With new hardware out and about it was time for some market consolidation in 1992, not that exciting things didn’t happen. As Street Fighter II went for world domination, SEGA released new hardware, and Nintendo were very, very much still in the race…

Super Mario Kart

Nintendo didn’t know it at the time, but they basically created a monster when they unleashed Super Mario Kart on the Super Nintendo. Using the console’s incredible-for-the-time “3D” graphics, this Mushroom Kingdom racer saw the player control a sprite in the middle of the screen that stayed pretty much still as various worlds whizzed about it, but what worlds – and what control! Ensuing years saw innumerable sequels and imitators, but arguably none have delivered the precision – and fun – of the OG.


In a continued initiative to innovate (and compete with NEC’s PC Engine), SEGA unleashed their Mega-CD add-on for their Mega Drive. Designed to sit neatly underneath the console and harness the huge storage capability of a compact disc compared to a ROM cartridge, the system also beefed up the Mega Drive’s capabilities with a faster CPU and extra whizz-bang graphical oomph. While some games tried something new, many were just ROM games with cutscenes, and the peripheral only found a hardcore audience.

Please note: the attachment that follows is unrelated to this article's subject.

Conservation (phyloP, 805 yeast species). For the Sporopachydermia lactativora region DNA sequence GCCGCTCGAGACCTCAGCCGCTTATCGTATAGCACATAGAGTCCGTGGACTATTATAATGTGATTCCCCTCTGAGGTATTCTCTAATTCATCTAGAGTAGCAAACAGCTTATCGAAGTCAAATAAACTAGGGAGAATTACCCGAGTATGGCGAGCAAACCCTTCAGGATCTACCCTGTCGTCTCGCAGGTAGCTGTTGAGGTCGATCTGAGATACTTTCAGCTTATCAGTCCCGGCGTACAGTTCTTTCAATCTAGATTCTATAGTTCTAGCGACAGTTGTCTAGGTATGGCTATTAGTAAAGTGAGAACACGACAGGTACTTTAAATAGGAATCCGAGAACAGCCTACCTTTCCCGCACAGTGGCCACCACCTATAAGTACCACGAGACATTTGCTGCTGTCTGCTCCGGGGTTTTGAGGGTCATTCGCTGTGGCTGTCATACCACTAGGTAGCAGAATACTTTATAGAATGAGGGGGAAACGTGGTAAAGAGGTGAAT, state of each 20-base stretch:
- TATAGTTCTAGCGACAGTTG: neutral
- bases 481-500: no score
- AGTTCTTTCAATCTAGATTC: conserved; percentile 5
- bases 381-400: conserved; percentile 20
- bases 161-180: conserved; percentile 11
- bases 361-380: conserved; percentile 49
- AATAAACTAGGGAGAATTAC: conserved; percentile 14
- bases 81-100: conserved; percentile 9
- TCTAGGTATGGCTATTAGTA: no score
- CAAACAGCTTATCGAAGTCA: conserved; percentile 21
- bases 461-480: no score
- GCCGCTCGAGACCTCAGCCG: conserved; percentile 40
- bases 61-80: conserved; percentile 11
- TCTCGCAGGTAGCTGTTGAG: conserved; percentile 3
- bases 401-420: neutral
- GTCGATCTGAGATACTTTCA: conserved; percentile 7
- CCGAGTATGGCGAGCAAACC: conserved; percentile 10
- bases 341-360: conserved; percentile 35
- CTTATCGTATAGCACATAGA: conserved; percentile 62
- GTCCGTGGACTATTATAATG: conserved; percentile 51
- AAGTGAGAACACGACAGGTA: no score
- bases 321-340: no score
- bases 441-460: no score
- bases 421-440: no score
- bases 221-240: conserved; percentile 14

Super Nintendo

It took its sweet time getting here, but on July 3 Aussies could finally get their hands on an official localised machine (rather than going to the hassle of importing and converting power and video). Best of all, we received the same design as Japan’s Super Famicom, just with the Super Nintendo name, rather than the unusual boxy grey and lilac number that the US received almost a year earlier. With Super Mario World available right at launch it was an instant best-seller, despite the jump that the Mega Drive had on it locally.